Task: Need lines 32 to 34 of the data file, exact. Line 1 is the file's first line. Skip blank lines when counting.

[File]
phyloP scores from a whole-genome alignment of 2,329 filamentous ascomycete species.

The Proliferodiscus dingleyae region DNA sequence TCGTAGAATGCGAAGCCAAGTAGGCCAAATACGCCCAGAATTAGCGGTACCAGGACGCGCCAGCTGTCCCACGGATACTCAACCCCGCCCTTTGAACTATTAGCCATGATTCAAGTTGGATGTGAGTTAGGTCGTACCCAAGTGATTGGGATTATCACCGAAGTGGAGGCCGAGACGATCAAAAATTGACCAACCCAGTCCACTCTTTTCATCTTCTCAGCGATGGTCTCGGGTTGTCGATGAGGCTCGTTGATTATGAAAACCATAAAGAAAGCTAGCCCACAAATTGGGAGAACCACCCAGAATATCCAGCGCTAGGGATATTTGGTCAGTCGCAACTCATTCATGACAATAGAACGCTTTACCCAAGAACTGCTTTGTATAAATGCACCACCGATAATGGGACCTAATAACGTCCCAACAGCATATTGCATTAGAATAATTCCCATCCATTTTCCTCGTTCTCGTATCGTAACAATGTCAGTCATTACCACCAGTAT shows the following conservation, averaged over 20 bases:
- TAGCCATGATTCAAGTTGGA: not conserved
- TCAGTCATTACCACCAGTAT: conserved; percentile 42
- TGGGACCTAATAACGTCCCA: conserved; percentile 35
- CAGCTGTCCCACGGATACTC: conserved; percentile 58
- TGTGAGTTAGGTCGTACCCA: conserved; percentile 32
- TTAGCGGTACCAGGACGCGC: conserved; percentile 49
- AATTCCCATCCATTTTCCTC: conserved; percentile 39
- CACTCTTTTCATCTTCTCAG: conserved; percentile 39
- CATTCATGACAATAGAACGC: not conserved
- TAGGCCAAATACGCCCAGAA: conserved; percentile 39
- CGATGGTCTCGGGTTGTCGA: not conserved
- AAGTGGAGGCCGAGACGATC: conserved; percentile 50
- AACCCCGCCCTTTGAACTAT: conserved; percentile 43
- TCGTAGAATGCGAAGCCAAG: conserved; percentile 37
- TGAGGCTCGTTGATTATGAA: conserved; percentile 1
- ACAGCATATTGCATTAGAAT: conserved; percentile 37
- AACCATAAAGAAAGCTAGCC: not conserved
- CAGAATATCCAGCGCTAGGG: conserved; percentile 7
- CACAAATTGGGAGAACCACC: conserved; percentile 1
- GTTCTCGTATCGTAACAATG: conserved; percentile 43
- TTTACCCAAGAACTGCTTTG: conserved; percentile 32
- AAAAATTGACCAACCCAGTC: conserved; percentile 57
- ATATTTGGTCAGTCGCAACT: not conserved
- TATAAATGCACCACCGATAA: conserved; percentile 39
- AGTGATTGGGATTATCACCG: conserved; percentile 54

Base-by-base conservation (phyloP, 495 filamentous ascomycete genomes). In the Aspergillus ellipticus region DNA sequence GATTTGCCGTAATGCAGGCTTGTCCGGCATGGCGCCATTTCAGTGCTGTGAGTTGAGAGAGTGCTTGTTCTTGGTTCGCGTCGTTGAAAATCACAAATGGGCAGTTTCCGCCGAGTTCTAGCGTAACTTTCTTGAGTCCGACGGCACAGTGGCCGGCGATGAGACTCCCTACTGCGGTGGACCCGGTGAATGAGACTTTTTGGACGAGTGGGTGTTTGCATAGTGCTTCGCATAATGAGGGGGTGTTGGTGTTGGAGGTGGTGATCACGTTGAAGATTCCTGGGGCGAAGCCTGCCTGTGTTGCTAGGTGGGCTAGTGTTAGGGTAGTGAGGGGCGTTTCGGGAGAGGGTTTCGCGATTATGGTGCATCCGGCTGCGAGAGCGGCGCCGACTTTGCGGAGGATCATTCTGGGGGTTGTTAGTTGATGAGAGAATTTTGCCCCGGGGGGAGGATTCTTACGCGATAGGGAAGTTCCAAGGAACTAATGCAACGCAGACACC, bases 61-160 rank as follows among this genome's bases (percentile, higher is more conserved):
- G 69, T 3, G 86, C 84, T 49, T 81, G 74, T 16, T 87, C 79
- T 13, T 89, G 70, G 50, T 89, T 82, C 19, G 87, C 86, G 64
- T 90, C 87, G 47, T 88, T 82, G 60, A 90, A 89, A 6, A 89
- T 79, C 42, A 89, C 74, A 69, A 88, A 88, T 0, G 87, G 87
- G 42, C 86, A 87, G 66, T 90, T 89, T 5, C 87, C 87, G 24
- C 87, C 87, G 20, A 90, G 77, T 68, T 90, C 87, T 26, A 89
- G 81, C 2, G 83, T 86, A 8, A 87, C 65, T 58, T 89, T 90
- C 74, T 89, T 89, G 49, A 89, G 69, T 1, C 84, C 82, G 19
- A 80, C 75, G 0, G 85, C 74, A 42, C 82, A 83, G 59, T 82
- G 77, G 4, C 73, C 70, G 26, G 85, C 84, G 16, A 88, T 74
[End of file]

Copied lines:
- T 79, C 42, A 89, C 74, A 69, A 88, A 88, T 0, G 87, G 87
- G 42, C 86, A 87, G 66, T 90, T 89, T 5, C 87, C 87, G 24
- C 87, C 87, G 20, A 90, G 77, T 68, T 90, C 87, T 26, A 89